DENVER – Joe Coors has launched his second TV ad of the election season in a bid to unseat Congressman Ed Perlmutter (D-Lakewood). And like his first, it touts the Golden businessman’s private sector experience.
“Right here in Golden, I helped build the largest technical ceramics company in the world,” the safety-goggle clad Coors says from the CoorsTek factory floor in Golden during the upbeat 30-second spot, “A thousand manufacturing jobs here in the Denver area.”
The more than 100-year old company manufactures, among other things, advanced ceramic body armor components.
The company website includes a testimonial from Marco di Lauro, an Associated Press photographer who was wearing a flak jacket when he was hit in the back with an AK-47 round during a firefight between Taliban and Northern Alliance forces in Afghanistan. He survived, in part, thanks to the Colorado-manufactured armor plate inside.
Coors’ emphasis on his business and executive background underscores the campaign’s effort to differentiate Coors’ record of job creation with that of Perlmutter, a three-term incumbent, whose tenure in Congress was preceded by eight years in the state legislature.
The challenger’s campaign got some more good news on Friday when the National Republican Campaign Committee (NRCC) sent out a press release announcing that Coors had achieved “Young Gun” status.
“I’m honored to be the senior member of the Young Guns program,” the 70-year old Coors quipped. “While we differ in age, we all share an energetic desire to go to Congress to change Washington…I’m ready to use my real world business experience to shake things up in Congress.”
The status is part of the larger NRCC “Young Gun” program, which began during the 2007-2008 election cycle. The purpose of the program is to support challenger and open-seat candidates who have meet key internal organizational and fundraising benchmarks. The “Young Gun” classification is the final step in the program, which is preceded by “Contender” and “On the Radar” status.
Both the NRCC and its Democratic counterpart for Congressional elections, the DCCC, have programs that support targeted races around the country.
“Joe Coors has met a series of rigorous goals that will put him in position to win on Election Day,” said NRCC Chairman Pete Sessions (R-TX) in the release. “The momentum behind his campaign is proof-positive that Coloradoans are fed up with President Obama and Ed Perlmutter’s policies that spend too much, tax too much and borrow too much at the expense of hard-working families.”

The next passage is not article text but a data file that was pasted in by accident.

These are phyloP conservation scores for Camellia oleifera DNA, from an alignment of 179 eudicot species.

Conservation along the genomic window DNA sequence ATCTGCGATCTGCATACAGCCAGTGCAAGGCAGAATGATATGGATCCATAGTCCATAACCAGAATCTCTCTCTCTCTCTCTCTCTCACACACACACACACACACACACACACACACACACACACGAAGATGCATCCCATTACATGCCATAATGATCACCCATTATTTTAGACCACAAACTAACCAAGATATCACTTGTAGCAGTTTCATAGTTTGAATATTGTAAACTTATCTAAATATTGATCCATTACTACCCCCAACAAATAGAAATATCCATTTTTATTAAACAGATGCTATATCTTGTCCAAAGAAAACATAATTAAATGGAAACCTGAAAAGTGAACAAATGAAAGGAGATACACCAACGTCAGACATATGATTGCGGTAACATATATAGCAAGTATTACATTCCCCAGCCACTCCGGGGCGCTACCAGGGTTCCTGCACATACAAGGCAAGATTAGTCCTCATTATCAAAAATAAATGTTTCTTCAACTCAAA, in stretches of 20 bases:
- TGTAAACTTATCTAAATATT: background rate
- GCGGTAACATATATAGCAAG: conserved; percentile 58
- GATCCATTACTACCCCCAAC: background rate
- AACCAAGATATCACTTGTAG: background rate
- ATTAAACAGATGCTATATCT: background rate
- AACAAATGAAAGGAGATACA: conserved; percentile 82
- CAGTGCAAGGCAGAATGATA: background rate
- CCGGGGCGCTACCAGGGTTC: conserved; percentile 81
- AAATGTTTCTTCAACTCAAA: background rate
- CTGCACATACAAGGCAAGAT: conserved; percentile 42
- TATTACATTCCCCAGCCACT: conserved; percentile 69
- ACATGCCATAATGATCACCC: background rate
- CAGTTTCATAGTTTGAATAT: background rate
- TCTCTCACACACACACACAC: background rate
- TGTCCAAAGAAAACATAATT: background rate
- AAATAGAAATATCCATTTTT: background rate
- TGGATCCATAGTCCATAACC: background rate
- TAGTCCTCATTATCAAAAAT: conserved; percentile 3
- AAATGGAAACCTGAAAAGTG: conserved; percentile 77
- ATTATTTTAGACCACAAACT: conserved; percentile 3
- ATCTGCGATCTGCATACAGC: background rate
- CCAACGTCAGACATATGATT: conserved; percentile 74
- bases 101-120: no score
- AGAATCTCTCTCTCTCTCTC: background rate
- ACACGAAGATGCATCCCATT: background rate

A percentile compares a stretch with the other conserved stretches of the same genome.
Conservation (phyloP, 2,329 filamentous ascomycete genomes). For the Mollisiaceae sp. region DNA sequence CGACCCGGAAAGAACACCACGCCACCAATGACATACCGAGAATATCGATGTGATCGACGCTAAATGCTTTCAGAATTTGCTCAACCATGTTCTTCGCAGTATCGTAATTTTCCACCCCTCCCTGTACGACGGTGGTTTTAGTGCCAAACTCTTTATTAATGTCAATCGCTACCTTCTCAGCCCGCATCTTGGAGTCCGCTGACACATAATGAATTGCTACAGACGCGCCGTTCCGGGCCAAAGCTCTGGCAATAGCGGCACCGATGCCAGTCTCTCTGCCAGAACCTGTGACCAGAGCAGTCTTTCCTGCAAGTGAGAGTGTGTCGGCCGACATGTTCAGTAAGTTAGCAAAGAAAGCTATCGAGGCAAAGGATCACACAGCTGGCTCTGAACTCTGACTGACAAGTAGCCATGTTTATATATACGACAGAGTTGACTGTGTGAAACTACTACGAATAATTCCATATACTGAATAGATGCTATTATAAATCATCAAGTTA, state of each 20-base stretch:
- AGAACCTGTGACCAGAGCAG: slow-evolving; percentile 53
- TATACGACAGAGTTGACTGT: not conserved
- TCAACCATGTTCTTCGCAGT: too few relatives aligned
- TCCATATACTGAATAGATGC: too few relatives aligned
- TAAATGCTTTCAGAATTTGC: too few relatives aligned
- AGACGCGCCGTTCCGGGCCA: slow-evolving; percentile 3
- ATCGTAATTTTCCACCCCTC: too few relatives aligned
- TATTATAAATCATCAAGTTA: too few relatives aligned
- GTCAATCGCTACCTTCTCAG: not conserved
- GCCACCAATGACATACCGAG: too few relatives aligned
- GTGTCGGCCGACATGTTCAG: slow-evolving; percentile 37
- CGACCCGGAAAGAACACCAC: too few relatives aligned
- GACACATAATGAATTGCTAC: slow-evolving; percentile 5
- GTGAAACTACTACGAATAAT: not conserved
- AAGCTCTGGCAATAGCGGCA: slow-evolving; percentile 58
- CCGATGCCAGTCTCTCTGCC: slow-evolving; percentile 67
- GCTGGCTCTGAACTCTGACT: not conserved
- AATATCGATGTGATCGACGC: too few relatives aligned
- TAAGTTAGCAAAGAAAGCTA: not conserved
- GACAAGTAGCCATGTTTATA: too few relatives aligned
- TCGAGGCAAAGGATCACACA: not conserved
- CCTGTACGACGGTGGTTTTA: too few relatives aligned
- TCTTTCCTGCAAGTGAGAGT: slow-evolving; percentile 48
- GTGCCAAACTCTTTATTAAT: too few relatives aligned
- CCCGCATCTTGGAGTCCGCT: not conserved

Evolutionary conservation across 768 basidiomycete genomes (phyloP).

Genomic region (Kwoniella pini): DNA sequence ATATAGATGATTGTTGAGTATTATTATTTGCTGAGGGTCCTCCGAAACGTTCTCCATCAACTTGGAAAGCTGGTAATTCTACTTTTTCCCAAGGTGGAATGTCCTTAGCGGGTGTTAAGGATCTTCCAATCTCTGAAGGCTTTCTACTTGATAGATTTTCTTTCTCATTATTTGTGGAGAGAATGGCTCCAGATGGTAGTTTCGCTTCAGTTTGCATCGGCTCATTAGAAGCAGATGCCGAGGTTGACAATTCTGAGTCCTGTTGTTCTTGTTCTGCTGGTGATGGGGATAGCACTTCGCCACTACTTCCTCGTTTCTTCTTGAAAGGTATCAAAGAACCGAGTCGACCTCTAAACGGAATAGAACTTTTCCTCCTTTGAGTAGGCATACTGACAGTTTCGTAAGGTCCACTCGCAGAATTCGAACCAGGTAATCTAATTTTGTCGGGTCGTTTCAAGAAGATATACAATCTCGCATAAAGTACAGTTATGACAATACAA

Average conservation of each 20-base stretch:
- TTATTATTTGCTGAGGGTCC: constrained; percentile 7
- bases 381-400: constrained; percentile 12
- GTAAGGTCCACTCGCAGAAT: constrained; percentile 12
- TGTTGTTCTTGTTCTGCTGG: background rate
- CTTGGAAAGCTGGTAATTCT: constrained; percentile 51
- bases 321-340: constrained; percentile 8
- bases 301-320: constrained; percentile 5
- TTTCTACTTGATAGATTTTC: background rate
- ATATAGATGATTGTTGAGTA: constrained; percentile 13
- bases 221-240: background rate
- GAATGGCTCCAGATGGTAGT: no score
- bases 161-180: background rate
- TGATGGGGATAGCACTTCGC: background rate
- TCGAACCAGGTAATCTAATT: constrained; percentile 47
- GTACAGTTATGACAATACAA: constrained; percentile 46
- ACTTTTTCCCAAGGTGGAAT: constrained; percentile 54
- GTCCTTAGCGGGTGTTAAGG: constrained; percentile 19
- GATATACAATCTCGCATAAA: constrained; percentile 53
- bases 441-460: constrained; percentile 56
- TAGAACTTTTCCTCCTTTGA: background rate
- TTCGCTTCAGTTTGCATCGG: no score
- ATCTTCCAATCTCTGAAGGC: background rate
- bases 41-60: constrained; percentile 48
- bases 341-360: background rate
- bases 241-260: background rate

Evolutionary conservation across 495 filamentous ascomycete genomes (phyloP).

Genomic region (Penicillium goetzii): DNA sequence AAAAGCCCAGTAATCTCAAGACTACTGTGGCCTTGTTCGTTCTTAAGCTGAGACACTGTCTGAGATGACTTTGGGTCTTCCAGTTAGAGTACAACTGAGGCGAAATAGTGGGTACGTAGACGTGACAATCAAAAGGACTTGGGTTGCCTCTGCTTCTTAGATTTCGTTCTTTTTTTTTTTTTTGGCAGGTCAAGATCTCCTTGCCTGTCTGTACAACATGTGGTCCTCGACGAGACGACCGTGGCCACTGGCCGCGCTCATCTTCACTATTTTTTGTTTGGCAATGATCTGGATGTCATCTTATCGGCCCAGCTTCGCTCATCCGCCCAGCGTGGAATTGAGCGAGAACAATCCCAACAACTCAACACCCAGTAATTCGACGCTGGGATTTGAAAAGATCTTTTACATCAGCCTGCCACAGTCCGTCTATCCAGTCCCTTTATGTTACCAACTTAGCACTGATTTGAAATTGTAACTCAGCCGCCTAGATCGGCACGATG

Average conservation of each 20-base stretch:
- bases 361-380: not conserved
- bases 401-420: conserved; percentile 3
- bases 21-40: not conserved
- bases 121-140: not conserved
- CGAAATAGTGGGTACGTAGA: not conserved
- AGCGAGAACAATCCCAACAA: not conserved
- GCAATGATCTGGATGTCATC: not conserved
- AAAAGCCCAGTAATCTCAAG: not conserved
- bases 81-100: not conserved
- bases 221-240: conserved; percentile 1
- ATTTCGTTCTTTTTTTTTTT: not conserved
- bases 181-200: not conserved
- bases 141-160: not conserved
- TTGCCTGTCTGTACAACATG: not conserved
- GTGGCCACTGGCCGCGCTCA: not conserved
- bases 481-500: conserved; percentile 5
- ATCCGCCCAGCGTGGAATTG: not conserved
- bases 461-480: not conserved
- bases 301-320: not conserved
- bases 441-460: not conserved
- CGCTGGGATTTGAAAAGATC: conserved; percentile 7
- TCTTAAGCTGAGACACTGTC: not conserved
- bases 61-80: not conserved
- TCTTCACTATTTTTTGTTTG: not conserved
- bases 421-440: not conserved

Coors achievement this early in the election cycle is significant, given that Perlmutter’s last GOP challenger, Ryan Frazier, wasn’t acknowledged by the NRCC during the 2010 campaign until September.
While some observers have wondered privately whether or not the Golden businessman can unseat Perlmutter on positive campaign messages alone, others think Coors strategy so far has struck the right balance.
“Conventional wisdom says you have to first introduce yourself to the voters in a positive way,” said 2010 independent candidate for governor and former five-term Congressman Tom Tancredo. “Then you go crazy [with contrast ads].”
Former GOP Chairman and veteran political operative Dick Wadhams agreed.
“I think it is important for [Coors] to define his own credentials as a candidate right now,” said Wadhams, “but later on he is definitely going to have to draw clear contrasts with Perlmutter.”
For his part, Perlmutter appears to be taking Coors’ challenge seriously.
Earlier in the week, the incumbent Democrat sent out a fundraising solicitation citing Coors’ increasing television presence as a cause for concern.
“I need your help,” Perlmutter wrote, “Your financial support is critical to give me a chance to fight back against Joe’s deep pockets.”
But campaign finance reports suggest that Perlmutter may be the one with the deep pockets – at least when it comes to contributions from Political Action Committees (PACs).
According to OpenSecrets.org, Perlmutter has received more than $900,000 from labor union PAC’s, and contributions from the special interest groups make up more than half of Perlmutter’s donations, according to numbers posted by political blog Colorado Peak Politics earlier this week.
Coors’ new ad begins airing this week. The $400,000 ad buy will put the spot up on both cable and broadcast TV, according to Coors Communications Director Michelle Yi.